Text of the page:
Alistair Darling’s first budget as Chancellor of the Exchequer does not fill CIOs with hope according to Albert Ellis, CEO of professional recruitment and outsourcing provider Harvey Nash.
Ellis said Darling’s budget lacked the technology vision of the Blair government's, which heralded in major IT projects that have transformed the UK.
IT commentators generally believe Darling missed an opportunity to put IT development for government bodies and corporations at the heart of the budget. But some do see the new research and development tax credit scheme as a welcome boost.
"It was a business as usual tax raising budget," Ellis said, describing the speech as "written by PR people as a message to the public."
Darling’s speech to the House of Commons discussed economic pressures, but Ellis said the pressure will be on house prices and high streets. Technology investment in the US, an economy also under pressure, is rising, albeit slowly. "The opportunity for CIOs and boards is to invest in technology as a way to reduce costs and gain competitive advantage during times of pressure," he said.
Ellis was most concerned about the lack of a government IT agenda and the investment this will require. He said Tony Blair’s government "had a vision of Britain using technology to be more efficient and to interact with the public, which was massively important".
This lack of vision is the starkest difference between the Brown and Blair governments he said. "Darling has no vision of technology, it was a bland and boring budget."
The Chancellor may feel technology has burnt his fingers of late following the data loss debacles at HMRC and other government departments, but Ellis said these mistakes should not detract from a vision for change.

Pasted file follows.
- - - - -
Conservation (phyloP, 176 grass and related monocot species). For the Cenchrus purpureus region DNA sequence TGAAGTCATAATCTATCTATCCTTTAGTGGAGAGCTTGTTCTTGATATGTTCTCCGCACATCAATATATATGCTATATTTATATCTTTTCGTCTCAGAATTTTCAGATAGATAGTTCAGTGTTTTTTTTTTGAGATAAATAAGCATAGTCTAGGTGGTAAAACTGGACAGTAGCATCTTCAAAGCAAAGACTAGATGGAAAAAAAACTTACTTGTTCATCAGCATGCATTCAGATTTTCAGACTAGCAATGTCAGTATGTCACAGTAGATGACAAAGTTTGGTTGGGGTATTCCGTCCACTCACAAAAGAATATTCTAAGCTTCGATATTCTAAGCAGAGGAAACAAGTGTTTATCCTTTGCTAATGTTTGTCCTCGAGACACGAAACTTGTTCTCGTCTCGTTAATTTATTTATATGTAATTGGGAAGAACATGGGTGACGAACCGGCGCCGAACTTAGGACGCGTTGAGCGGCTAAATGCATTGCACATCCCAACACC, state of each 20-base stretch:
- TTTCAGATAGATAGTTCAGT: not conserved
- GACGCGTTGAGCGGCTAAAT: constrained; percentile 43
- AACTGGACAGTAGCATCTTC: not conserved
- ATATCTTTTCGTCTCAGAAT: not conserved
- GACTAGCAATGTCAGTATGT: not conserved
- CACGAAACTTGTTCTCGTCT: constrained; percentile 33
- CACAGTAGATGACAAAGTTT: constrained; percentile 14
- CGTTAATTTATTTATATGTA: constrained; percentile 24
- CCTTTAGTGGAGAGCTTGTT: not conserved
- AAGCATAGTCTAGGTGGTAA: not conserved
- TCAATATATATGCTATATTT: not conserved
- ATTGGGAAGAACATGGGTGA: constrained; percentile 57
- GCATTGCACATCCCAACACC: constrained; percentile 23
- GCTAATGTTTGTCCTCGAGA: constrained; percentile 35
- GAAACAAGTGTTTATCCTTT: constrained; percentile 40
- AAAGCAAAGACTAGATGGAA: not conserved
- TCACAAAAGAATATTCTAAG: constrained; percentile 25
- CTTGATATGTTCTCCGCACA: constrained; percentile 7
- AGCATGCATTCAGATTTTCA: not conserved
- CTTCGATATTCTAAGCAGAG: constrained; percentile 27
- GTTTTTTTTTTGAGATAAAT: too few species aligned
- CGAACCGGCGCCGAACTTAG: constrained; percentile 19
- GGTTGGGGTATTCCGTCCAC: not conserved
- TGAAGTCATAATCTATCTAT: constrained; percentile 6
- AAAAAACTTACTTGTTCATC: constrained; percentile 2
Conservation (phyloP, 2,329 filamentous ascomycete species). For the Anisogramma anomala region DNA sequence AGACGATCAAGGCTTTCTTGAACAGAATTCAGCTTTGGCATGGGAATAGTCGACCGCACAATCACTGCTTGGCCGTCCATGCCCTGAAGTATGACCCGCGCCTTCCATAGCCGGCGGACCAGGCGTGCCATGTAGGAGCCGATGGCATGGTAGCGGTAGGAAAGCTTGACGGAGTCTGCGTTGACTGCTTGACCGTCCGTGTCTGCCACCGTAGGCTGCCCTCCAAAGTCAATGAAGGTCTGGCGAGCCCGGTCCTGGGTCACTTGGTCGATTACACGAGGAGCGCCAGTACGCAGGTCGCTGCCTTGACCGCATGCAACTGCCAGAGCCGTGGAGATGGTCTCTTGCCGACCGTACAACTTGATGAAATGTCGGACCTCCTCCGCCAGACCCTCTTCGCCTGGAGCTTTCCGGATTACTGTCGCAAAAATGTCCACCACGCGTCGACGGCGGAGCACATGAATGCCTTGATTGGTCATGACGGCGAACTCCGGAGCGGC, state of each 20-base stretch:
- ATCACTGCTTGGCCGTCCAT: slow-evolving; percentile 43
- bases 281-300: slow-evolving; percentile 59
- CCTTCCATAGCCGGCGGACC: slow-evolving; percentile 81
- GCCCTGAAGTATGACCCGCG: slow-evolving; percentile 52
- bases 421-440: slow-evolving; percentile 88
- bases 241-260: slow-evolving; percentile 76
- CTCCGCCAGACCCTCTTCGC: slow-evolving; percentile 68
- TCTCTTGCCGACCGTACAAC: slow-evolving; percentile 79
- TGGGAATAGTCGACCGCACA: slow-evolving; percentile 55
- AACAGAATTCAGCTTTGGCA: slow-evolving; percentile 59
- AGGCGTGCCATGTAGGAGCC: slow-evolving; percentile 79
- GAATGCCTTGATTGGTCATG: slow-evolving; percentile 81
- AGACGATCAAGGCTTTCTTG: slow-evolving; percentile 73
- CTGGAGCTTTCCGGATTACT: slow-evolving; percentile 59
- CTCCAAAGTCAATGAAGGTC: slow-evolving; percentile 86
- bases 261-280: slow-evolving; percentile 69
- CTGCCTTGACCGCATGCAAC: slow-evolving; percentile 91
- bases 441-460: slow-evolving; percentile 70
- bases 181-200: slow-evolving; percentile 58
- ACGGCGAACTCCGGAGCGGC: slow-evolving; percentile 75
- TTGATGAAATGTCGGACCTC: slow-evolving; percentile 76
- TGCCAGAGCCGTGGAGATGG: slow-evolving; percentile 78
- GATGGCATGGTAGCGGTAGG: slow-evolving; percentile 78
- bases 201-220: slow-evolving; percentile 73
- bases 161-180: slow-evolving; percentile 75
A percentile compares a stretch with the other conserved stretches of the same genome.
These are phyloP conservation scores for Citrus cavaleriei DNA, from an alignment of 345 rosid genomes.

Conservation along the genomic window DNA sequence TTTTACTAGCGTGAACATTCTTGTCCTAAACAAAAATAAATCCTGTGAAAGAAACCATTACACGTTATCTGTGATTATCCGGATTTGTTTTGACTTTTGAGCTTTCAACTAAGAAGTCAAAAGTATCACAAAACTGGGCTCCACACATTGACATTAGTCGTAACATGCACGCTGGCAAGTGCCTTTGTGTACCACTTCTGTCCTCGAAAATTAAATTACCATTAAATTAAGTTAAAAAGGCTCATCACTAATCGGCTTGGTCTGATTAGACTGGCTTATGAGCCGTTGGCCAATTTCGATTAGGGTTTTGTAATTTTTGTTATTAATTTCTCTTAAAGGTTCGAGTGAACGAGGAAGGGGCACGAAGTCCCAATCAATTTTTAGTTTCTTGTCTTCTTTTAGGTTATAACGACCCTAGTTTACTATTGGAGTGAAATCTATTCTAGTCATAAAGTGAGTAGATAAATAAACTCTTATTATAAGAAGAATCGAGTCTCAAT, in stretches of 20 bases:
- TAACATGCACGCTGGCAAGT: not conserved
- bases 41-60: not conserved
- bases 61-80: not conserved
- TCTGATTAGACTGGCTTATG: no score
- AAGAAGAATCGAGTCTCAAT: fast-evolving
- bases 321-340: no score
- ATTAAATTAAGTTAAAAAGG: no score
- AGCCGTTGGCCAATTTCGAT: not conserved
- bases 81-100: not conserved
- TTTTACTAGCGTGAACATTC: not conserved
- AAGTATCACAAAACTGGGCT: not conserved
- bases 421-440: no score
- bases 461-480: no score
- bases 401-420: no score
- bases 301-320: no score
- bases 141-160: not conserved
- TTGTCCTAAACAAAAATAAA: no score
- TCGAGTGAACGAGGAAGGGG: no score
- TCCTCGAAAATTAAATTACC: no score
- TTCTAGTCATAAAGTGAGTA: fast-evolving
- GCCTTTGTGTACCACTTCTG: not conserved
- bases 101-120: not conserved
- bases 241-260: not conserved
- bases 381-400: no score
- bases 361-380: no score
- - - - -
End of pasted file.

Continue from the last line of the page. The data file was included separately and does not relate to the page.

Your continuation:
"There is a negative news flow about data loss, but data on paper can just as easily lost or placed in a black bag on the pavement. The medium of data, whether paper or technological is irrelevant," he said.
David Marshall, group director for consultants Alma Consulting Group is more positive. "This is certainly a step in the right direction towards both making the UK a hub of high tech research and development," he said of the changed to the R&D tax credit enhancements announced by Darling.
The chancellor announced that large companies carrying out new technology R&D would receive higher tax incentives from HMRC. Tax credit enhancements rise to 175 percent for large companies from 150 percent, which means an organisation spending £100,000 on R&D will see a tax saving of £7,500.
Many political observers expected Darling to reverse proposed changes to the capital gains tax and non-dom tax, but these did not appear. Ellis at Harvey Nash feels this is a missed opportunity for the Labour party, which will now lose the faith of business leaders.
"It is a bad message," he said, describing the two taxes as stifling entrepreneurship and putting London's place as a global financial capital at risk. On non-doms he said, "penalising this talent can only reduce the flow of highly skilled people into the UK economy."